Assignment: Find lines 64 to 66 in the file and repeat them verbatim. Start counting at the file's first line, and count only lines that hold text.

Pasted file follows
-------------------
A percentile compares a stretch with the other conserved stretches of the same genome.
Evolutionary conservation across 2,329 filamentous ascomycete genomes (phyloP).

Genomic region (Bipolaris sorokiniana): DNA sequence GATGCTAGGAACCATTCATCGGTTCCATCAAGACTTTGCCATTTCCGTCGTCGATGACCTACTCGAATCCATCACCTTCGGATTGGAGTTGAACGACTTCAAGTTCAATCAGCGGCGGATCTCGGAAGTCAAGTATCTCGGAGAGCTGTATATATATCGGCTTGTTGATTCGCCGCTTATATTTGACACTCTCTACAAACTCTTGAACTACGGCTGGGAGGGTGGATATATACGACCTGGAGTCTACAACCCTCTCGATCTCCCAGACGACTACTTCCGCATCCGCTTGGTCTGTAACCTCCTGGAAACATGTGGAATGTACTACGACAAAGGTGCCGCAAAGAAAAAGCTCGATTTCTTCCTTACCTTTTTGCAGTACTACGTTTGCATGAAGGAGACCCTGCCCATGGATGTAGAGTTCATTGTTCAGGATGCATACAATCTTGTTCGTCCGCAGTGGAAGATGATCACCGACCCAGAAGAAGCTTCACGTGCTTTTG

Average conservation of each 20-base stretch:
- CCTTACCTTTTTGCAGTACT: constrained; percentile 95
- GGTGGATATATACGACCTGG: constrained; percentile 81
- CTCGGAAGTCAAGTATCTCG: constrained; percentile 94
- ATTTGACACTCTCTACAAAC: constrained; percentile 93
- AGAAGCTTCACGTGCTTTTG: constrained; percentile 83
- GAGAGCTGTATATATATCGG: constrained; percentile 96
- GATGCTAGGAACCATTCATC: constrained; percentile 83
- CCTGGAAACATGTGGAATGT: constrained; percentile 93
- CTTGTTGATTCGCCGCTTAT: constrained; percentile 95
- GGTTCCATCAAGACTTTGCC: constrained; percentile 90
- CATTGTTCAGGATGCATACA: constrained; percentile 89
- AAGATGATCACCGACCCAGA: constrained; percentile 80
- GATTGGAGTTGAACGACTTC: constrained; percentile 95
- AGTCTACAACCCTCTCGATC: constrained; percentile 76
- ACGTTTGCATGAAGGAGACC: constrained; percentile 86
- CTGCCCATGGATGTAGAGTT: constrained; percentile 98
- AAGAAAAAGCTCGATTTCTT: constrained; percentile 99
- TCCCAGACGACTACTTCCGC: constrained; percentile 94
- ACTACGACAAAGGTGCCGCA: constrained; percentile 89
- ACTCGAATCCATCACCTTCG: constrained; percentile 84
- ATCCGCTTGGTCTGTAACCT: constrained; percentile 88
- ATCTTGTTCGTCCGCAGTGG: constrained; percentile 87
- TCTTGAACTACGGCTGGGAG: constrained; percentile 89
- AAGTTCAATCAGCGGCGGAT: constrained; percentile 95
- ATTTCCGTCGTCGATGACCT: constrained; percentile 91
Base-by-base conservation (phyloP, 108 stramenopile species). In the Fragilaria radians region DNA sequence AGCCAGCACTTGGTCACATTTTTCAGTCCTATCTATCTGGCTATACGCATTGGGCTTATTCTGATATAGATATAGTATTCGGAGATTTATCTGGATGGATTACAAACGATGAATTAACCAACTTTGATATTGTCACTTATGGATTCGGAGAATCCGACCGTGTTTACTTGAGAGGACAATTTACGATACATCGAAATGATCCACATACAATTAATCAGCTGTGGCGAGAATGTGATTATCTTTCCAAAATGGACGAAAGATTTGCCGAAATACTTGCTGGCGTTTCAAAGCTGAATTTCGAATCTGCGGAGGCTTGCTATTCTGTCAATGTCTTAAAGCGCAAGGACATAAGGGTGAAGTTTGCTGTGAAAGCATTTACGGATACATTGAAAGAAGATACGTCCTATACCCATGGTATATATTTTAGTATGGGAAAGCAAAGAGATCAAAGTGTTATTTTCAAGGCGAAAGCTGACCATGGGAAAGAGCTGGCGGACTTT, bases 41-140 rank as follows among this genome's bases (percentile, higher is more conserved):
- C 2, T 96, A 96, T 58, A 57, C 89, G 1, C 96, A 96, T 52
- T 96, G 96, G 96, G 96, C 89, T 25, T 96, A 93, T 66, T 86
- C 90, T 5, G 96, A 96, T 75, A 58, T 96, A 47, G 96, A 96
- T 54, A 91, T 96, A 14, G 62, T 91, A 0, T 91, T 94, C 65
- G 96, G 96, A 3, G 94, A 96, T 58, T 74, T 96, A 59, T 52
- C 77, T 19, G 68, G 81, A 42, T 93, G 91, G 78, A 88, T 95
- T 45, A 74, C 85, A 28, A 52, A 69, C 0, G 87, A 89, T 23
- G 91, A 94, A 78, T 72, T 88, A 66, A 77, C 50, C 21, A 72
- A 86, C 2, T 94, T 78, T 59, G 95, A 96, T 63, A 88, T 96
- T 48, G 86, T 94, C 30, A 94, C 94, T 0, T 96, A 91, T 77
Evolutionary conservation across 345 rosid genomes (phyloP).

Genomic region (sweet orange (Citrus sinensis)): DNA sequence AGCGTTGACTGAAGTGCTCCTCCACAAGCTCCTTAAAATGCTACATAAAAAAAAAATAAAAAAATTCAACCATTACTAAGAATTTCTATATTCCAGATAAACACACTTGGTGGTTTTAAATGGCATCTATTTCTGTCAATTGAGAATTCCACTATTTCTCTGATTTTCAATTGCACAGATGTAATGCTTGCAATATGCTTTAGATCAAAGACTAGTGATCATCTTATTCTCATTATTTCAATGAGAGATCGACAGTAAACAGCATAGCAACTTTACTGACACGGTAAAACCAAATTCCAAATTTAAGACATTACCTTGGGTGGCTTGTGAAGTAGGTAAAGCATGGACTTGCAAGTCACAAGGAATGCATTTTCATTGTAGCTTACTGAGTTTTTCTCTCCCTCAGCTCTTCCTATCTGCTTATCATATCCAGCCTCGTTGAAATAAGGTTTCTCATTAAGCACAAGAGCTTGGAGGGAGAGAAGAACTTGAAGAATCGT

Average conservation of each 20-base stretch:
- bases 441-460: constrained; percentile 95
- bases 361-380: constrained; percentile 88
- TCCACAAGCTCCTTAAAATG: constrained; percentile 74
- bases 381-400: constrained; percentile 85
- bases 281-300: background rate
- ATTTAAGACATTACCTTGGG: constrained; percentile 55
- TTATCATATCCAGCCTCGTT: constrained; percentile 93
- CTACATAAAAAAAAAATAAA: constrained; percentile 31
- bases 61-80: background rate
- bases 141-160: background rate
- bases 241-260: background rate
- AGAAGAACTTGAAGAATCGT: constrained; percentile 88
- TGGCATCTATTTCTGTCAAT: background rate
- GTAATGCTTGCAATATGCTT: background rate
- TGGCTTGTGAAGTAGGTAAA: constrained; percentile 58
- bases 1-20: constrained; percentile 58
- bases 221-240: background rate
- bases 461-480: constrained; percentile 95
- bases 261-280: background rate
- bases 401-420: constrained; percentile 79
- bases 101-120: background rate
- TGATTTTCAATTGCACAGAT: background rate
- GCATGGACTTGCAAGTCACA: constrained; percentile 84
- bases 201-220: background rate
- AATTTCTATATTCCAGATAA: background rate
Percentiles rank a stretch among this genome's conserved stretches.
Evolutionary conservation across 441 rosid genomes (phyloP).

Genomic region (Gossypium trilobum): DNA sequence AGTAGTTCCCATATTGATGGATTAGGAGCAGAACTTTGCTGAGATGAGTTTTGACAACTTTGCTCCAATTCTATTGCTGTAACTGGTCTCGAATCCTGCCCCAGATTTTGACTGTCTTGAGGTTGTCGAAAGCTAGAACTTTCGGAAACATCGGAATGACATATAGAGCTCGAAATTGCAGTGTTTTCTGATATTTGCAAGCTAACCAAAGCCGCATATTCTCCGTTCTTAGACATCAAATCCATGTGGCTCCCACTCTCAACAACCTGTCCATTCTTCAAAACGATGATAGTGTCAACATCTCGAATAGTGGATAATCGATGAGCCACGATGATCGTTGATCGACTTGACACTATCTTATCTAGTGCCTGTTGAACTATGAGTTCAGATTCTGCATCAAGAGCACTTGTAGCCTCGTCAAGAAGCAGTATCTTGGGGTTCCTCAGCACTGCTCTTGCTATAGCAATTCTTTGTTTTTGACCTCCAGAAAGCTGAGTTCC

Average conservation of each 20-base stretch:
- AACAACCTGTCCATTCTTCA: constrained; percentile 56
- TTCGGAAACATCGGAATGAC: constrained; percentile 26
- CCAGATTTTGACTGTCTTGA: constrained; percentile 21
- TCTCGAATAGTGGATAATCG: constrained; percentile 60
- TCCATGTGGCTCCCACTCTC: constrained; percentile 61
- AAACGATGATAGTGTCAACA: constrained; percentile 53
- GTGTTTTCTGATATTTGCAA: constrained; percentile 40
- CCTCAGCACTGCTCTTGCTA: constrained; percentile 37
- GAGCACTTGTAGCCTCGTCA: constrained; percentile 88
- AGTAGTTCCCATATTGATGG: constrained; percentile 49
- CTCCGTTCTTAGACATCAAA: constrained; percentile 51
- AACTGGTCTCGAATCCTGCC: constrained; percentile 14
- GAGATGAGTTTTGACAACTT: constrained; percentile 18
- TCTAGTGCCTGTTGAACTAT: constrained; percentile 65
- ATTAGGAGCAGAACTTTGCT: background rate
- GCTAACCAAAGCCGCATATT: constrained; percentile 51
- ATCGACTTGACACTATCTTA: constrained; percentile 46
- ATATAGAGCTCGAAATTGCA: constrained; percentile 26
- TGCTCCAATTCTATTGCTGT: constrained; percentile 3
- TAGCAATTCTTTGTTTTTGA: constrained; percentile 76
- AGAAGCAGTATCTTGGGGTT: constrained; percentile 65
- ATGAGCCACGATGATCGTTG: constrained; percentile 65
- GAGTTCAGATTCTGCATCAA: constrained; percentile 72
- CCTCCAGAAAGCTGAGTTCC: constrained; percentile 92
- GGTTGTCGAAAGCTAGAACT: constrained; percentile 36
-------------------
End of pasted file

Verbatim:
- bases 101-120: background rate
- TGATTTTCAATTGCACAGAT: background rate
- GCATGGACTTGCAAGTCACA: constrained; percentile 84